Test Fast, Fail Fast & Succeed Faster

The Test Fast and Fail Fast quote by Tom Peters is a great rule to follow while dealing with multitude of unknowns – creating new things or experimenting with them. With digital becoming the new normal and hundreds of new tools and technologies entering the marketing ecosystem in the last couple of years, it becomes essential for marketers to try out new things fast and fail fast, learn from the failures and do it again. The speed of failure is what defines the speed at which you are progressing towards success. The organizational culture along with buy-in from the leadership at helm, need to be conducive of this. The core element of success in any marketing organization today is the ability to overcome fear of failure and experimentation. If your marketing teams are made responsible and allowed to fail, they will not be afraid at trying out and testing new things. Organizations which try to be taking the safe route and only do things which have been proven successful will achieve ‘safe’results for sure, but will most likely not get a high recall. To go viral, to be uniquely positioned, create greater recall and succeed with new age marketing, you need to do things differently and not be afraid.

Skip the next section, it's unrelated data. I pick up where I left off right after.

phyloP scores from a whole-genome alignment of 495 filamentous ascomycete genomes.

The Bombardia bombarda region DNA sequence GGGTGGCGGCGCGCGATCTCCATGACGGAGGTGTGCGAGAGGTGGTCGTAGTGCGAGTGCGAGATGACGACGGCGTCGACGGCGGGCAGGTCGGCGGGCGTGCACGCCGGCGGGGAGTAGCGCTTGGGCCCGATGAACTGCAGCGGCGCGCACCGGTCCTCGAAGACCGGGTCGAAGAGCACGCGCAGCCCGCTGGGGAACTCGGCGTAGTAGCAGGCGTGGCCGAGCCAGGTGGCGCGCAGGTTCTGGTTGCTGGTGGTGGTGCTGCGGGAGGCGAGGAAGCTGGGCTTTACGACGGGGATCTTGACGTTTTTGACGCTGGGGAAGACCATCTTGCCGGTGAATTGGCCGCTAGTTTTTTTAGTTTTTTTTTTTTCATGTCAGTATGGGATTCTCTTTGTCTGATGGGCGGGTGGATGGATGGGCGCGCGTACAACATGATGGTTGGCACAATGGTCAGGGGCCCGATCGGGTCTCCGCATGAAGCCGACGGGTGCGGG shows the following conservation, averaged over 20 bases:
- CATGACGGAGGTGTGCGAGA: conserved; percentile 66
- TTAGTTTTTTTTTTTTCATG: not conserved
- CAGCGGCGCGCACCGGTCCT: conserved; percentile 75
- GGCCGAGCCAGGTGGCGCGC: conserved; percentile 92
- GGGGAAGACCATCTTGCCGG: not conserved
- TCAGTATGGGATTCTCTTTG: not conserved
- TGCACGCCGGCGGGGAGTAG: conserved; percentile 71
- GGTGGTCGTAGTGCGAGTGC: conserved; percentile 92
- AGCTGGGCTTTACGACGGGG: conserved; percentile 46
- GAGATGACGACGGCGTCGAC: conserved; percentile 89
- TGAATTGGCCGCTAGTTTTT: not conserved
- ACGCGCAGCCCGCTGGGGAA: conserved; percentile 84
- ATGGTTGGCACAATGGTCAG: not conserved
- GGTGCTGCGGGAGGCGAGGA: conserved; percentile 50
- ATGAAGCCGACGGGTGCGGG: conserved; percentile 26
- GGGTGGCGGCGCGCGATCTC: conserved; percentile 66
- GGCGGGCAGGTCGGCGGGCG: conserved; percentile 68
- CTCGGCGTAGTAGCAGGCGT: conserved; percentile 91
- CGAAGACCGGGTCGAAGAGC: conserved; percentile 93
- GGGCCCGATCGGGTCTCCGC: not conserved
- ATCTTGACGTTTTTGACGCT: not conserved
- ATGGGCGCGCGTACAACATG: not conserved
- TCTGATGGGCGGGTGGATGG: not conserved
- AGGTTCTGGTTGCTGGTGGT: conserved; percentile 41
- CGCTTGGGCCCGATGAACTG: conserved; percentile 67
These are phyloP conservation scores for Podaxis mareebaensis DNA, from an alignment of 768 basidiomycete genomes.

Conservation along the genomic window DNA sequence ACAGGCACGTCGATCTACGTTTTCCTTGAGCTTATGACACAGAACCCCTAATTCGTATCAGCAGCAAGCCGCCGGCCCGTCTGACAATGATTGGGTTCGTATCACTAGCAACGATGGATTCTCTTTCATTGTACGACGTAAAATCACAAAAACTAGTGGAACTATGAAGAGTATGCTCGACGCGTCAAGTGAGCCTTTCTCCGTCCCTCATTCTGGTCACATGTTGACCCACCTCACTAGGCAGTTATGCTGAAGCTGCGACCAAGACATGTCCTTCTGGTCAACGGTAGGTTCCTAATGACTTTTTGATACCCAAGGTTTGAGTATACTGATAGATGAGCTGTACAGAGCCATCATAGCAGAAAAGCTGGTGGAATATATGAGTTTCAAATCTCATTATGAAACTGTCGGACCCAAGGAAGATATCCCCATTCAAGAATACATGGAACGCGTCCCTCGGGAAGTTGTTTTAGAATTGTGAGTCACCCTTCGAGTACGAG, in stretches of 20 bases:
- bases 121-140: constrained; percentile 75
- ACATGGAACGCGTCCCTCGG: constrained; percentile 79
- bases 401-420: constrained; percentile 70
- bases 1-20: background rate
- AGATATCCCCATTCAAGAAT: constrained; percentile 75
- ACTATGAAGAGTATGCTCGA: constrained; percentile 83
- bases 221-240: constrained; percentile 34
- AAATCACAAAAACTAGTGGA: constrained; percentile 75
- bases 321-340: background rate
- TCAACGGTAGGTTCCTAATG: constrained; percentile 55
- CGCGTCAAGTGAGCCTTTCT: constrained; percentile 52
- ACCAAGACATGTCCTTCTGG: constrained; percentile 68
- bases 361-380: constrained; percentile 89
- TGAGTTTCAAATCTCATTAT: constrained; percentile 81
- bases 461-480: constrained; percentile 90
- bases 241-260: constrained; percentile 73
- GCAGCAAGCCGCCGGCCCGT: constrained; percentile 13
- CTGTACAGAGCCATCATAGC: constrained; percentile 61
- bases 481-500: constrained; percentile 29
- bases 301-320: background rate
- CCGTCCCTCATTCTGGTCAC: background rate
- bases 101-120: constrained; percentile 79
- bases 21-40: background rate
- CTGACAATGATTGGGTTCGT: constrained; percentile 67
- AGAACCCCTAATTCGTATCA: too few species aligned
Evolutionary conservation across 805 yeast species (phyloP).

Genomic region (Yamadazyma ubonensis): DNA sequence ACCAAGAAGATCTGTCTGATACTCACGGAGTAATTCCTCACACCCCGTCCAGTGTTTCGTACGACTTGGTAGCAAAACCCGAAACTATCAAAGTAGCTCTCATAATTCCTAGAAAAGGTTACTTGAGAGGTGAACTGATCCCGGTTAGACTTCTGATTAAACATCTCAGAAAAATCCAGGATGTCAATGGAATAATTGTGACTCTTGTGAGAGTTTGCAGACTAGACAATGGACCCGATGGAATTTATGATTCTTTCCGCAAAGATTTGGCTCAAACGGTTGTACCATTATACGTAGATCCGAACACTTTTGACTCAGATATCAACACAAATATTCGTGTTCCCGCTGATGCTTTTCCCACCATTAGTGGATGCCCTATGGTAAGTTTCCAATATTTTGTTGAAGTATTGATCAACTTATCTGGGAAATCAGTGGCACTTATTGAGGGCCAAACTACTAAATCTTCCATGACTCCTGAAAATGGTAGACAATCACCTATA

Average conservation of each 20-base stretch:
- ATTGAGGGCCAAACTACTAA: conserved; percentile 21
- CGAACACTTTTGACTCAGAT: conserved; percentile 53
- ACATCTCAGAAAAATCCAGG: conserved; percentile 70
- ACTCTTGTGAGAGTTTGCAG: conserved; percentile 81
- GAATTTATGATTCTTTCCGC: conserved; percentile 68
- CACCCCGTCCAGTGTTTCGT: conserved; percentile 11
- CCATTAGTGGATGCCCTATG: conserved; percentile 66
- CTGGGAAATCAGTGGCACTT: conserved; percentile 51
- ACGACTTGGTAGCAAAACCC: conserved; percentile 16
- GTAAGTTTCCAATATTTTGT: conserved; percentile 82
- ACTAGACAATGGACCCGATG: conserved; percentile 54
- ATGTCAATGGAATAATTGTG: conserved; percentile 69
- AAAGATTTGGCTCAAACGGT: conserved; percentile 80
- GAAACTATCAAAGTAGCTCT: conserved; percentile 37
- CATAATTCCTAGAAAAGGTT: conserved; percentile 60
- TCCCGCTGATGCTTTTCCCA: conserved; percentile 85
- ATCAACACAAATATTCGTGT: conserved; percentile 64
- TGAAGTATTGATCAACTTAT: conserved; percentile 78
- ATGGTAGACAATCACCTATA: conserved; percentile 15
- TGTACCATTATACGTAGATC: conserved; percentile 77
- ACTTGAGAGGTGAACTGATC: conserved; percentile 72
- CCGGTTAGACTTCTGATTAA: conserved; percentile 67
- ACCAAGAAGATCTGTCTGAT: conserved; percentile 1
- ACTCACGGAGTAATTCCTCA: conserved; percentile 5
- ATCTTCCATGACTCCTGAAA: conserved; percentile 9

Measure & Personalize